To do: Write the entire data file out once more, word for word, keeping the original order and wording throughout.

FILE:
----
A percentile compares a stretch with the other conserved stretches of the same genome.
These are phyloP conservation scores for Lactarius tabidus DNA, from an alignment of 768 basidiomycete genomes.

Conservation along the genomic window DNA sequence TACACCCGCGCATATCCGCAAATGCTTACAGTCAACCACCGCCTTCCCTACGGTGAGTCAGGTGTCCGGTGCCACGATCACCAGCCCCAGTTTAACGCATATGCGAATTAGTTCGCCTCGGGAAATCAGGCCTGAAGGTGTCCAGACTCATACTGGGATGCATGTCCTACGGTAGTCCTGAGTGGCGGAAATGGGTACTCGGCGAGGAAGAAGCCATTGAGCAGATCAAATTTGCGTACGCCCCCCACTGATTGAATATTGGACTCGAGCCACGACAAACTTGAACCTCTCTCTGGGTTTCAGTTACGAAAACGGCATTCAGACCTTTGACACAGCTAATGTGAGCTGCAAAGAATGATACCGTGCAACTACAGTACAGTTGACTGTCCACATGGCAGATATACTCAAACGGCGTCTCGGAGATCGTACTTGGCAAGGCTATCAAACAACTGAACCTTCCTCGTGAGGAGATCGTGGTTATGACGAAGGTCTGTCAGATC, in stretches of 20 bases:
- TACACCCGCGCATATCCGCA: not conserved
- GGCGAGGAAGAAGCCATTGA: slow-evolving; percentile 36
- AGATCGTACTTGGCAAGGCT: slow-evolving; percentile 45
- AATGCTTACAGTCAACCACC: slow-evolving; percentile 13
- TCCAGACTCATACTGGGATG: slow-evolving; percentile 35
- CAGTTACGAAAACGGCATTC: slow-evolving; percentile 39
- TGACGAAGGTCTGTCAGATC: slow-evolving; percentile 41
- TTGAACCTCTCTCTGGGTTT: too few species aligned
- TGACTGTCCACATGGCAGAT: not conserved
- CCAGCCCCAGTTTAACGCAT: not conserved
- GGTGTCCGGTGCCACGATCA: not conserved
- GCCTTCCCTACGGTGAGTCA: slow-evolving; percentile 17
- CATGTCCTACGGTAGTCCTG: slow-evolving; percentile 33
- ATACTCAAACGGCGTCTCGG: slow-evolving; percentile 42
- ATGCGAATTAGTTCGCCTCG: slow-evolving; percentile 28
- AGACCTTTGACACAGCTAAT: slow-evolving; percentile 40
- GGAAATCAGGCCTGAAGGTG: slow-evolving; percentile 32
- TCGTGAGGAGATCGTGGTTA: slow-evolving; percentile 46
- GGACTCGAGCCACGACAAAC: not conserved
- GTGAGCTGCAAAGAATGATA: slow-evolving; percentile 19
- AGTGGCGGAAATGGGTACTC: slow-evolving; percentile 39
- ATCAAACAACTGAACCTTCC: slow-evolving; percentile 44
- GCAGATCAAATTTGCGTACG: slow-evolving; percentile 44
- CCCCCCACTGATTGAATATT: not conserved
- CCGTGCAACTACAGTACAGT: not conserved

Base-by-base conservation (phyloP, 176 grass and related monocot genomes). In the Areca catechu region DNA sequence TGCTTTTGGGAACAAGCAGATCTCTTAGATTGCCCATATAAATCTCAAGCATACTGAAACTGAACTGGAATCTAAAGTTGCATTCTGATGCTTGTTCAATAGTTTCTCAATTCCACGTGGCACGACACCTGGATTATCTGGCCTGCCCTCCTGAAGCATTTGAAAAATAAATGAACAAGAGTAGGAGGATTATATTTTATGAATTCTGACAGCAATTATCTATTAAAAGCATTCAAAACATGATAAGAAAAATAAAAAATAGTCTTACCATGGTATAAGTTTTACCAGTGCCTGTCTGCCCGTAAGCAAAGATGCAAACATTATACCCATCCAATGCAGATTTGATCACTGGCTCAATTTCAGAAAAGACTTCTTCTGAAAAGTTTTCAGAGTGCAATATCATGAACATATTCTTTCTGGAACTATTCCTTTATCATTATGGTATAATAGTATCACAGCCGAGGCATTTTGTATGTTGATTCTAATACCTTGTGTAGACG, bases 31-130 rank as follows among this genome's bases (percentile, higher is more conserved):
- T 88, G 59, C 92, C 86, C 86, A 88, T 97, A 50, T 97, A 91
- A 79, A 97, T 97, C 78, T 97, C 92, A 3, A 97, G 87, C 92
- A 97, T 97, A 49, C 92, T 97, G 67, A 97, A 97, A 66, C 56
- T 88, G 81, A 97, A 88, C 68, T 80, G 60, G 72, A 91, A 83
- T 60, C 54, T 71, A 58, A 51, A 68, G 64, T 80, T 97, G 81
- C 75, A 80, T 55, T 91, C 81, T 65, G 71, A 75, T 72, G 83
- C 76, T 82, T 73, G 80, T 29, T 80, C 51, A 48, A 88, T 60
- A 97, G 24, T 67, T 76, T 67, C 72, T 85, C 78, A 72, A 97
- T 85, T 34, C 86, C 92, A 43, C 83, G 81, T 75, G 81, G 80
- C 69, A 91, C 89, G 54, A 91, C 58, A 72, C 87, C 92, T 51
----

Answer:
A percentile compares a stretch with the other conserved stretches of the same genome.
These are phyloP conservation scores for Lactarius tabidus DNA, from an alignment of 768 basidiomycete genomes.

Conservation along the genomic window DNA sequence TACACCCGCGCATATCCGCAAATGCTTACAGTCAACCACCGCCTTCCCTACGGTGAGTCAGGTGTCCGGTGCCACGATCACCAGCCCCAGTTTAACGCATATGCGAATTAGTTCGCCTCGGGAAATCAGGCCTGAAGGTGTCCAGACTCATACTGGGATGCATGTCCTACGGTAGTCCTGAGTGGCGGAAATGGGTACTCGGCGAGGAAGAAGCCATTGAGCAGATCAAATTTGCGTACGCCCCCCACTGATTGAATATTGGACTCGAGCCACGACAAACTTGAACCTCTCTCTGGGTTTCAGTTACGAAAACGGCATTCAGACCTTTGACACAGCTAATGTGAGCTGCAAAGAATGATACCGTGCAACTACAGTACAGTTGACTGTCCACATGGCAGATATACTCAAACGGCGTCTCGGAGATCGTACTTGGCAAGGCTATCAAACAACTGAACCTTCCTCGTGAGGAGATCGTGGTTATGACGAAGGTCTGTCAGATC, in stretches of 20 bases:
- TACACCCGCGCATATCCGCA: not conserved
- GGCGAGGAAGAAGCCATTGA: slow-evolving; percentile 36
- AGATCGTACTTGGCAAGGCT: slow-evolving; percentile 45
- AATGCTTACAGTCAACCACC: slow-evolving; percentile 13
- TCCAGACTCATACTGGGATG: slow-evolving; percentile 35
- CAGTTACGAAAACGGCATTC: slow-evolving; percentile 39
- TGACGAAGGTCTGTCAGATC: slow-evolving; percentile 41
- TTGAACCTCTCTCTGGGTTT: too few species aligned
- TGACTGTCCACATGGCAGAT: not conserved
- CCAGCCCCAGTTTAACGCAT: not conserved
- GGTGTCCGGTGCCACGATCA: not conserved
- GCCTTCCCTACGGTGAGTCA: slow-evolving; percentile 17
- CATGTCCTACGGTAGTCCTG: slow-evolving; percentile 33
- ATACTCAAACGGCGTCTCGG: slow-evolving; percentile 42
- ATGCGAATTAGTTCGCCTCG: slow-evolving; percentile 28
- AGACCTTTGACACAGCTAAT: slow-evolving; percentile 40
- GGAAATCAGGCCTGAAGGTG: slow-evolving; percentile 32
- TCGTGAGGAGATCGTGGTTA: slow-evolving; percentile 46
- GGACTCGAGCCACGACAAAC: not conserved
- GTGAGCTGCAAAGAATGATA: slow-evolving; percentile 19
- AGTGGCGGAAATGGGTACTC: slow-evolving; percentile 39
- ATCAAACAACTGAACCTTCC: slow-evolving; percentile 44
- GCAGATCAAATTTGCGTACG: slow-evolving; percentile 44
- CCCCCCACTGATTGAATATT: not conserved
- CCGTGCAACTACAGTACAGT: not conserved

Base-by-base conservation (phyloP, 176 grass and related monocot genomes). In the Areca catechu region DNA sequence TGCTTTTGGGAACAAGCAGATCTCTTAGATTGCCCATATAAATCTCAAGCATACTGAAACTGAACTGGAATCTAAAGTTGCATTCTGATGCTTGTTCAATAGTTTCTCAATTCCACGTGGCACGACACCTGGATTATCTGGCCTGCCCTCCTGAAGCATTTGAAAAATAAATGAACAAGAGTAGGAGGATTATATTTTATGAATTCTGACAGCAATTATCTATTAAAAGCATTCAAAACATGATAAGAAAAATAAAAAATAGTCTTACCATGGTATAAGTTTTACCAGTGCCTGTCTGCCCGTAAGCAAAGATGCAAACATTATACCCATCCAATGCAGATTTGATCACTGGCTCAATTTCAGAAAAGACTTCTTCTGAAAAGTTTTCAGAGTGCAATATCATGAACATATTCTTTCTGGAACTATTCCTTTATCATTATGGTATAATAGTATCACAGCCGAGGCATTTTGTATGTTGATTCTAATACCTTGTGTAGACG, bases 31-130 rank as follows among this genome's bases (percentile, higher is more conserved):
- T 88, G 59, C 92, C 86, C 86, A 88, T 97, A 50, T 97, A 91
- A 79, A 97, T 97, C 78, T 97, C 92, A 3, A 97, G 87, C 92
- A 97, T 97, A 49, C 92, T 97, G 67, A 97, A 97, A 66, C 56
- T 88, G 81, A 97, A 88, C 68, T 80, G 60, G 72, A 91, A 83
- T 60, C 54, T 71, A 58, A 51, A 68, G 64, T 80, T 97, G 81
- C 75, A 80, T 55, T 91, C 81, T 65, G 71, A 75, T 72, G 83
- C 76, T 82, T 73, G 80, T 29, T 80, C 51, A 48, A 88, T 60
- A 97, G 24, T 67, T 76, T 67, C 72, T 85, C 78, A 72, A 97
- T 85, T 34, C 86, C 92, A 43, C 83, G 81, T 75, G 81, G 80
- C 69, A 91, C 89, G 54, A 91, C 58, A 72, C 87, C 92, T 51